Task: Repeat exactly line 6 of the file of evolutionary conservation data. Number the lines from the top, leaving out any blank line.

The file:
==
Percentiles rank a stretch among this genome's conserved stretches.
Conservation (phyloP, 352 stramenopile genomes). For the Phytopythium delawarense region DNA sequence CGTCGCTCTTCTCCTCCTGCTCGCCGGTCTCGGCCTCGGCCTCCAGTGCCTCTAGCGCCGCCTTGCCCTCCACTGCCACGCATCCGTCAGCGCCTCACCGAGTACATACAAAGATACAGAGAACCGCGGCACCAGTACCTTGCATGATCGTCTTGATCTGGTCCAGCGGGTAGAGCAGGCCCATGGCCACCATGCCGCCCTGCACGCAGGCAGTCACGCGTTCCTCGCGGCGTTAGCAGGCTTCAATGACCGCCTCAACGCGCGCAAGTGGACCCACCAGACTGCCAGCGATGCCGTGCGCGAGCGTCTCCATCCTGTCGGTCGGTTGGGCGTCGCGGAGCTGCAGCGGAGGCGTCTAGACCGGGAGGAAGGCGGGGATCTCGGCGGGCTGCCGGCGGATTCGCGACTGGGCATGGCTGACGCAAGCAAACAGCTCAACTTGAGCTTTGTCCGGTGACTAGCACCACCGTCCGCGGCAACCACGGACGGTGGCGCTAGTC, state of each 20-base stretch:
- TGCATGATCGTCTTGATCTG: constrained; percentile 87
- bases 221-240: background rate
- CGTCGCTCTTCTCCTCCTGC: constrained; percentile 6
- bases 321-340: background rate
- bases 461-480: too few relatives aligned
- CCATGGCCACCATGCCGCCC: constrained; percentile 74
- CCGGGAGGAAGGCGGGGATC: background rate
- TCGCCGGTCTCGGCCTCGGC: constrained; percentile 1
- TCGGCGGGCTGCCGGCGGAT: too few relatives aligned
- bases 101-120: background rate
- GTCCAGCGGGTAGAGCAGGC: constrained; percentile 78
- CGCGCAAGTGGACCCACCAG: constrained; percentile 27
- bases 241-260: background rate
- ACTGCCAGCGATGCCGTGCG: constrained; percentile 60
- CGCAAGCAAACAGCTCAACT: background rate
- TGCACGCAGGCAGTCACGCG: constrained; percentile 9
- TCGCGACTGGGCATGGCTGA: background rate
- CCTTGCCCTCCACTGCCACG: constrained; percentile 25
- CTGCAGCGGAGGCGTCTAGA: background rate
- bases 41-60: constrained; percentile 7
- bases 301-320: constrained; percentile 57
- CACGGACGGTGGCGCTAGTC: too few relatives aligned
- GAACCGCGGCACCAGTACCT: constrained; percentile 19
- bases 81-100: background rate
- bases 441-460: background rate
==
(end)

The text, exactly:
- bases 321-340: background rate